Newly published research demonstrates that plant-eating, ornithischian dinosaurs had different ways of tackling the plants that made up their diet. Scans of the skulls of five, herbivorous dinosaurs, all members of the bird-hipped group (Ornithischia), were used to create three-dimensional models of the skull, teeth and jaws. These computer models were then subjected to a series of stress tests measuring the jaw muscles and calculating bite forces to help palaeontologists understand how different feeding strategies evolved in the Dinosauria.
Picture credit: Everything Dinosaur
It is thought that the very earliest dinosaurs were carnivorous. However, quite early in their evolutionary history, the Dinosauria diversified and new forms with different diets (herbivory and omnivory) evolved.
In a recently published study (December 2022), analysis of dinosaur tooth shape suggested that the ancestors of the huge, herbivorous sauropods were meat-eaters, whilst many groups of plant-eating, ornithischian dinosaurs were ancestrally omnivorous.
To read Everything Dinosaur’s blog post about this research: Tooth Shape Helps Shape Dinosaur Diet.
Earliest Representatives of Major Ornithischian Groups
The skull and jaw muscles of some of the earliest representatives of major families within the Ornithischia were studied namely:
- Heterodontosaurus – Heterodontosauridae family from the Early Jurassic.
- Lesothosaurus – A basal ornithischian known from the Early Jurassic, possibly part of the early ornithopod lineage or perhaps an ancestor of armoured dinosaurs (Thyreophora).
- Scelidosaurus – An early member of the Thyreophora (Early Jurassic).
- Hypsilophodon – Regarded as a basal ornithopod (Early Cretaceous).
- Psittacosaurus – A basal member of the Marginocephalia clade (Early Cretaceous) which includes horned dinosaurs (ceratopsids) and the bone-headed dinosaurs (pachycephalosaurs).
Writing in the academic journal “Current Biology”, the research team, which included scientists from the University of Birmingham, the London Natural History Museum and Bristol University, conclude that these herbivorous dinosaurs evolved very different ways of tackling their diet of vegetation.
Skull Morphology and Jaw Musculature Reveal Different Feeding Strategies
Using computer models and finite element analysis to assess the impact of stress on the skull and bite forces the team discovered that Heterodontosaurus had disproportionately large jaw muscles in relation to the size of its skull. It had a powerful bite. As it was able to generate a higher bite force this would have helped it to consume tough plants. Scelidosaurus had a similar bite force, but relatively smaller jaw muscles compared to the size of its skull. Hypsilophodon, in contrast, had proportionately smaller jaw muscles, it could bite more efficiently but with less force.
Co-author of the study, Dr Stephan Lautenschlager (University of Birmingham), commented:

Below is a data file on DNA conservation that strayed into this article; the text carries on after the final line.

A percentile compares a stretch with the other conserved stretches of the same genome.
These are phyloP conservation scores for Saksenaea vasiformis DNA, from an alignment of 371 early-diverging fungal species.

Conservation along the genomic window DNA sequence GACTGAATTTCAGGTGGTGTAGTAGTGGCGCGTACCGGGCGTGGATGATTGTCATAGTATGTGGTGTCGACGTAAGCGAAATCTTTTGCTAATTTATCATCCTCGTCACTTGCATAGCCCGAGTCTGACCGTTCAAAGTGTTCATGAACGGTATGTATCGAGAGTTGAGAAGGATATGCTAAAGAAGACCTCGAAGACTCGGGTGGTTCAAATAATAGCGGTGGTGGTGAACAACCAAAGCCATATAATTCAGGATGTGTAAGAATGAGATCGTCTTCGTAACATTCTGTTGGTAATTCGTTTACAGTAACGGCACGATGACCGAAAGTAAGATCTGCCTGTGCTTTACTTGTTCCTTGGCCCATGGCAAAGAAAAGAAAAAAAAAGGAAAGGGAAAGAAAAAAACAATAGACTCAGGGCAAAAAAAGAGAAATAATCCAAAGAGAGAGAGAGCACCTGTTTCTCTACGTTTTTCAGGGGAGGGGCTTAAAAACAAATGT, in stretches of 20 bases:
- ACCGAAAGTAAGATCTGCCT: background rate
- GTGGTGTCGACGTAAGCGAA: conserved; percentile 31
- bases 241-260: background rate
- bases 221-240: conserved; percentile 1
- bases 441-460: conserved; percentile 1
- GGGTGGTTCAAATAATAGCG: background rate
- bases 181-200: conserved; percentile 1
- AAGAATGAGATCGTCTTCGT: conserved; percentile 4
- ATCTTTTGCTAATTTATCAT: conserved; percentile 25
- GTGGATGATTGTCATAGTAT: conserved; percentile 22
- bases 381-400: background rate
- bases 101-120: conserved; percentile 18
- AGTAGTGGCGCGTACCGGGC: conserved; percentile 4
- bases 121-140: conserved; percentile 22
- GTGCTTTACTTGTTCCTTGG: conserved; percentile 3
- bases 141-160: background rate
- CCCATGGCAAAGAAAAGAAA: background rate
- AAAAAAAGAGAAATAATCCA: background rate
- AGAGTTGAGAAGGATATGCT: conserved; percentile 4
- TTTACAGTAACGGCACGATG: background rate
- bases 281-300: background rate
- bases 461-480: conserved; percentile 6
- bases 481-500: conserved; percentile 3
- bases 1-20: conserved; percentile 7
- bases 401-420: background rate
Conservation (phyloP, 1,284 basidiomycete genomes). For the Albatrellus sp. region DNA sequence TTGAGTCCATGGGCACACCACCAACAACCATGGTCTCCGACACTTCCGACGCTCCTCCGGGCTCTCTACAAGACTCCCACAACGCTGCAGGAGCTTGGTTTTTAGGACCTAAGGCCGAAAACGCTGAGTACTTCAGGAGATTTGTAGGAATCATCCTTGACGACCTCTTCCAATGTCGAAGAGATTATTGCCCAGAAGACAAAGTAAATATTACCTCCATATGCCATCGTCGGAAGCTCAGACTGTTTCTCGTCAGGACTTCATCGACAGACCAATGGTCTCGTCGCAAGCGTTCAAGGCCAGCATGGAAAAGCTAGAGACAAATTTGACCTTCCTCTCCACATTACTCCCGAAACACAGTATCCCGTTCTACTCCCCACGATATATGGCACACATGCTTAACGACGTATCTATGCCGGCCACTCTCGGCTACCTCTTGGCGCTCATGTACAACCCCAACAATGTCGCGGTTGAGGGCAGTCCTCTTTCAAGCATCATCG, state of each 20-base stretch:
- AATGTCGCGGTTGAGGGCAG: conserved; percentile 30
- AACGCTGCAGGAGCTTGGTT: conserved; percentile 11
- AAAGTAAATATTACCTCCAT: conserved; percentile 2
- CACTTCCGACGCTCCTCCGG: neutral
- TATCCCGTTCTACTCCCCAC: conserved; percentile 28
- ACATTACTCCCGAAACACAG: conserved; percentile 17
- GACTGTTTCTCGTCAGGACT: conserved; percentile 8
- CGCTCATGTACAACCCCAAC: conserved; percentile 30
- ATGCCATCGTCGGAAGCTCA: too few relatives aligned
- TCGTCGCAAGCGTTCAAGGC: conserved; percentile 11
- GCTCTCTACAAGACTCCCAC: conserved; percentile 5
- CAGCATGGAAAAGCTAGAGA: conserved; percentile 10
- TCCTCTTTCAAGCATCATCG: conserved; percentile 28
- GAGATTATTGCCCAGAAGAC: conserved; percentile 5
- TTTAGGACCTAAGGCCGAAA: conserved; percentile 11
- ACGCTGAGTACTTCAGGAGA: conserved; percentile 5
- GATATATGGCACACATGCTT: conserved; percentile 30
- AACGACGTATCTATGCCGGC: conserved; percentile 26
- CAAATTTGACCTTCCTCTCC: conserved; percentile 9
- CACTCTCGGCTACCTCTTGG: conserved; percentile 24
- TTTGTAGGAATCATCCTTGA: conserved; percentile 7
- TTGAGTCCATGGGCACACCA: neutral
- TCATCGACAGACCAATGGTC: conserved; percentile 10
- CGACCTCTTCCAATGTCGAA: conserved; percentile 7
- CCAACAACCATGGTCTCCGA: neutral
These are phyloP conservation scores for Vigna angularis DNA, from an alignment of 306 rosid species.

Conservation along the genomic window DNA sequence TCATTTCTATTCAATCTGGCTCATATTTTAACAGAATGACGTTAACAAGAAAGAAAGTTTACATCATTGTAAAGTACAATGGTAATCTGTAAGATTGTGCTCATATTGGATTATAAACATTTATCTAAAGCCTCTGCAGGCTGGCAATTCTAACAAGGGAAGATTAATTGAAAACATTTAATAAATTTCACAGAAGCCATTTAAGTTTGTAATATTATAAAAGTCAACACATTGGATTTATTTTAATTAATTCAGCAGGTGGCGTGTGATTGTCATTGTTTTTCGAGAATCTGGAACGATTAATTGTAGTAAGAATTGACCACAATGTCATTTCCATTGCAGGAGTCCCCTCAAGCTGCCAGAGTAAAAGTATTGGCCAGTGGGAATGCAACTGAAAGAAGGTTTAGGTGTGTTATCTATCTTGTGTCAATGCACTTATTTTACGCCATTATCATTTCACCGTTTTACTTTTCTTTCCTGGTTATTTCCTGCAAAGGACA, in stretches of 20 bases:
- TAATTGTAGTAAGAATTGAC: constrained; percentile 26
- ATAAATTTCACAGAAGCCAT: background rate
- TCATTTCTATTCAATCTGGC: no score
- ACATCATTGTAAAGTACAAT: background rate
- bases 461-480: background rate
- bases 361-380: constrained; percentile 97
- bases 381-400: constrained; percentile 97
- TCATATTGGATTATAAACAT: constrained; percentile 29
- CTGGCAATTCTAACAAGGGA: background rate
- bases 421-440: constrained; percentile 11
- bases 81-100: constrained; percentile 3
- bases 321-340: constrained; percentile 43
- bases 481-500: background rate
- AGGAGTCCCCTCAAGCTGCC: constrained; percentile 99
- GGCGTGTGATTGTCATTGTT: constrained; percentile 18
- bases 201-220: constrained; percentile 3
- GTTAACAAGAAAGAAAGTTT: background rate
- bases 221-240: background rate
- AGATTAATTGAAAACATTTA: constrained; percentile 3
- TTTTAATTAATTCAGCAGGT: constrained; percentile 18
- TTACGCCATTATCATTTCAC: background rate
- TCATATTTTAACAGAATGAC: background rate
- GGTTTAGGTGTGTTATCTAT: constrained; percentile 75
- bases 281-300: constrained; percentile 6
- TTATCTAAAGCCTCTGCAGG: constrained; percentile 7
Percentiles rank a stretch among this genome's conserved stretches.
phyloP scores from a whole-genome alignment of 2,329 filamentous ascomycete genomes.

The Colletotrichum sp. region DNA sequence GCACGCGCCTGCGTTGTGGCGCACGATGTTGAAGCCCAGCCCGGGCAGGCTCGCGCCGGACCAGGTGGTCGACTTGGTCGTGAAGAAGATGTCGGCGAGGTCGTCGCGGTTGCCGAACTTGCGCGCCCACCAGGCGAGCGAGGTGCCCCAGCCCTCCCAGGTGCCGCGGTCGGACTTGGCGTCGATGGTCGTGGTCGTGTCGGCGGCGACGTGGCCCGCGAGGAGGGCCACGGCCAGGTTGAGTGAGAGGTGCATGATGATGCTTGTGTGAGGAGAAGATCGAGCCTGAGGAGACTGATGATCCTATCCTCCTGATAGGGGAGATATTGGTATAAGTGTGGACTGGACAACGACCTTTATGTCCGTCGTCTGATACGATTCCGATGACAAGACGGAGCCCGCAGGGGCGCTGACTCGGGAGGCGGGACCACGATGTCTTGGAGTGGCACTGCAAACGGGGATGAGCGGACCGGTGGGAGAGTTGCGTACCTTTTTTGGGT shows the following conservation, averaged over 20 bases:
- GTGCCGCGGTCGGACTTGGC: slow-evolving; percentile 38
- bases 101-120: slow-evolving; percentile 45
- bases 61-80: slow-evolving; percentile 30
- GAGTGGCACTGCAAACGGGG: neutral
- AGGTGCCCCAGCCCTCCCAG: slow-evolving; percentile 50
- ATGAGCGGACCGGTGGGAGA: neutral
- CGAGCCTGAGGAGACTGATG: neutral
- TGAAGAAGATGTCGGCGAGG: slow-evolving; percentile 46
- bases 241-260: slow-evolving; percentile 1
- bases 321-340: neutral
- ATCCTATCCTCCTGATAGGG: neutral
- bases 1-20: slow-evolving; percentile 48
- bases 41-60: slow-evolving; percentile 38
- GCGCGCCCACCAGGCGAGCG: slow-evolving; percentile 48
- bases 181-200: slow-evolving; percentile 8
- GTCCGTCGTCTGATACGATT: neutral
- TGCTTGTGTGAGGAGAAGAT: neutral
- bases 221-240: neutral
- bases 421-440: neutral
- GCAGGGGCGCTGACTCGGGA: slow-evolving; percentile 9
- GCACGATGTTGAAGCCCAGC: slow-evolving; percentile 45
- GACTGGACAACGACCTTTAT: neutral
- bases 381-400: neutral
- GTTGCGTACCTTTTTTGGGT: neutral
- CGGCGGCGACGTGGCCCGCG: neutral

“We discovered that each dinosaur tackled the problems posed by a plant-based diet by adopting very different eating techniques. Some compensated for low eating performance through their sheer size, whilst others developed bigger jaw muscles, increased jaw system efficiency, or combined these approaches. Although these animals looked very similar, their individual solutions to the same problems illustrates the unpredictable nature of evolution.”
Compared to Birds and Crocodilians
The jaw muscles were reconstructed on the model skulls using extant archosaurs as templates (birds and crocodilians). Finite element analysis was then conducted to determine the potential bite force of each dinosaur. Finite element analysis involved dividing the skull into thousands of individual parts (called elements). The bite force these muscles can generate is calculated based on their size and arrangement.
Heat maps showed the different stress levels generated throughout each skull as the biting motion was simulated. The results revealed that although all of these dinosaurs were eating plants, each type of dinosaur had a different way of doing it.
Professor Paul Barrett (London Natural History Museum), explained that it was essential for palaeontologists to understand how dinosaurs evolved to feed on plants in so many ways. This diversity in feeding strategies helps to explain how these animals came to be the dominant primary consumers in terrestrial food chains for millions of years.
Lead author of the study, Dr David Button (University of Bristol) explained:
“When we compared the functional performance of the skull and teeth of these plant-eating dinosaurs, we found significant differences in the relative sizes of the jaw muscles, bite forces and jaw strength between them. This showed that these dinosaurs, although looking somewhat similar, had evolved very different ways to tackle a diet of plants.”
Dr Button went onto add:
“This research helps us understand how animals evolve to occupy new ecological niches. It shows that even similar animals adopting similar diets won’t always evolve the same characteristics. This highlights how innovative and unpredictable evolution can be.”
These differences in feeding strategy identified in this research demonstrates that each of these types of ornithischian dinosaur evolved a distinct solution to feeding on plants.
Everything Dinosaur acknowledges the assistance of a media release from the University of Birmingham in the compilation of this article.
The scientific paper: “Multiple pathways to herbivory underpinned deep divergences in ornithischian evolution” by David J. Button, Laura B. Porro, Stephan Lautenschlager, Marc E. H. Jones and Paul M. Barrett published in Current Biology.